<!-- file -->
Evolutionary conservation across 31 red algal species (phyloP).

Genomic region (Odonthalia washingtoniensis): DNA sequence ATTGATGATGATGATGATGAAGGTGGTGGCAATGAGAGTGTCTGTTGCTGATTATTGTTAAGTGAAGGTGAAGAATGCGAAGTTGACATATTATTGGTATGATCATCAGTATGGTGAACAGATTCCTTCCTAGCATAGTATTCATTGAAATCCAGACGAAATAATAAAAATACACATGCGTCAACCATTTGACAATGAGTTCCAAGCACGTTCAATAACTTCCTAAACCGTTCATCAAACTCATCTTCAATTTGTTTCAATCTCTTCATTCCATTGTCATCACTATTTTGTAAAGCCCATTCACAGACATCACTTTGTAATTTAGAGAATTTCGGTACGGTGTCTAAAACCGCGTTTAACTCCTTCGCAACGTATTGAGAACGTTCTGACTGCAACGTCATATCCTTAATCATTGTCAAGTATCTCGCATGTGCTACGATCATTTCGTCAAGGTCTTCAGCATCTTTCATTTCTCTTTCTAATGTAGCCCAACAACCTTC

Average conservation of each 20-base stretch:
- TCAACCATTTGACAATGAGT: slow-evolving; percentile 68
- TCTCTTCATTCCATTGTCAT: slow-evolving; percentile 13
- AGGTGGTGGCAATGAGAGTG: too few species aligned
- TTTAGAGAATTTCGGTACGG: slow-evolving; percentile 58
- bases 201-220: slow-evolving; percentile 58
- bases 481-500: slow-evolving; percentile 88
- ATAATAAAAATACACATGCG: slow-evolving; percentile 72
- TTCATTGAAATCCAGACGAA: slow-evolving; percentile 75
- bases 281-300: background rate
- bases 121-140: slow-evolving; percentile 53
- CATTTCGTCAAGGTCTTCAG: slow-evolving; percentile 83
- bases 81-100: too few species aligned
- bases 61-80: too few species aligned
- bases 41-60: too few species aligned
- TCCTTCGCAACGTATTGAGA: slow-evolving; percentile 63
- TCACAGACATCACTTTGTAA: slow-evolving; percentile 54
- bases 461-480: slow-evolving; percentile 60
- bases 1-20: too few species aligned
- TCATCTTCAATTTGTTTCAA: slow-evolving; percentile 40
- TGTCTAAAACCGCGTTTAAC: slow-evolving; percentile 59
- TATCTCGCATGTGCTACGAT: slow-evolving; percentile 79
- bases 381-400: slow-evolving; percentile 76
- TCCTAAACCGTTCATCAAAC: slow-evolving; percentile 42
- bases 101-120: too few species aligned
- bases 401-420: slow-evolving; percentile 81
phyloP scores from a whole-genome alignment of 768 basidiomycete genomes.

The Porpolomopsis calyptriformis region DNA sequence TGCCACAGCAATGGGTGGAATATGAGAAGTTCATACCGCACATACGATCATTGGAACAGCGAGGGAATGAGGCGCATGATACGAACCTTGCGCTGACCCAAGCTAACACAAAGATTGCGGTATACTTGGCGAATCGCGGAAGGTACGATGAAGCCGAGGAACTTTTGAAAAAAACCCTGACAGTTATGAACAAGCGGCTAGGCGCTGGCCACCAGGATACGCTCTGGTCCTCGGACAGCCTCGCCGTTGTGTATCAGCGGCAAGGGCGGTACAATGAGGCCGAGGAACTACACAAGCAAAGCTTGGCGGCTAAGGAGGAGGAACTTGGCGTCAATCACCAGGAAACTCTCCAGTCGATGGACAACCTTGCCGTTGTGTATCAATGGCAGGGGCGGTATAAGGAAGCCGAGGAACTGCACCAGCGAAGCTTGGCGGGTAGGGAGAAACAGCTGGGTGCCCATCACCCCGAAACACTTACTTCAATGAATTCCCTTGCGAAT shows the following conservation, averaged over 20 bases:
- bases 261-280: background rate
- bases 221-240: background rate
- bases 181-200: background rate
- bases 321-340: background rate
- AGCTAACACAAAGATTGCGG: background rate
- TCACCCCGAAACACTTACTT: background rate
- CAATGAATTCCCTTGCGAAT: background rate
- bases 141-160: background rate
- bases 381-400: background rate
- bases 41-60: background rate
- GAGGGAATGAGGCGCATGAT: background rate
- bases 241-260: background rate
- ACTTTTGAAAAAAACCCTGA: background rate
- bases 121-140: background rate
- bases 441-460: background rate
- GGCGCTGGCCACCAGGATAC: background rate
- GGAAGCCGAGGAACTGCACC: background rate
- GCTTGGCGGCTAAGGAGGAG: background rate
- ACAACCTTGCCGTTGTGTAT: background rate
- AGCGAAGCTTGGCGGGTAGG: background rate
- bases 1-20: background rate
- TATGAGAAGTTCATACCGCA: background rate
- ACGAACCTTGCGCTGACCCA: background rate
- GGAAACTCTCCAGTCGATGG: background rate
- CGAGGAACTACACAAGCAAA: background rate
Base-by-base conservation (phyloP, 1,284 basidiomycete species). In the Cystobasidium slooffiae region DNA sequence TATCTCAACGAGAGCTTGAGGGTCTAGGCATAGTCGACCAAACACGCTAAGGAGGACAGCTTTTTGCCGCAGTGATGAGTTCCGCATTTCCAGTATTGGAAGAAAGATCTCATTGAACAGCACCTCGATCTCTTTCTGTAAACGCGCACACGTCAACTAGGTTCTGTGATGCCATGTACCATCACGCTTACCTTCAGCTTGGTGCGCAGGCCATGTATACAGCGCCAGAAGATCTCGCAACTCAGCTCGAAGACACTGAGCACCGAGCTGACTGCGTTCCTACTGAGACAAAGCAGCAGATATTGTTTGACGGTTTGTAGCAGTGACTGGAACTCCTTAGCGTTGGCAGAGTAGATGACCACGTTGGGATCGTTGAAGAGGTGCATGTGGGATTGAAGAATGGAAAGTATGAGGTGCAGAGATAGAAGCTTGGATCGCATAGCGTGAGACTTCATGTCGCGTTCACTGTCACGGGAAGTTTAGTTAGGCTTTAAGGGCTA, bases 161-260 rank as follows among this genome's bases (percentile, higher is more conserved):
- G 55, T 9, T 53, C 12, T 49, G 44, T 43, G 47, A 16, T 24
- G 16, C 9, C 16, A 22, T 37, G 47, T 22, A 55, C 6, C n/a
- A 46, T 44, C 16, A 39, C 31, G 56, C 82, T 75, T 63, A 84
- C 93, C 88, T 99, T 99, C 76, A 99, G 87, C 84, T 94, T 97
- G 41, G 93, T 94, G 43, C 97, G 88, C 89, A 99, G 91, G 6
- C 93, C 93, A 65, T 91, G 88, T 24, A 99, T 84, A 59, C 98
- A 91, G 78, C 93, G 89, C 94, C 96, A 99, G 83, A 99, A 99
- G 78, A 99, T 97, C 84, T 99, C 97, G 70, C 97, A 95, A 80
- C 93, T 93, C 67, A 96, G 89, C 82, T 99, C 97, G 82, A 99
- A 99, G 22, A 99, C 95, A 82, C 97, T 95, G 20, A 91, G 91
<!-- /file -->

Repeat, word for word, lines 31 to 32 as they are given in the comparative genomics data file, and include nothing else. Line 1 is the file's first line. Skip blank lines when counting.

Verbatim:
- bases 261-280: background rate
- bases 221-240: background rate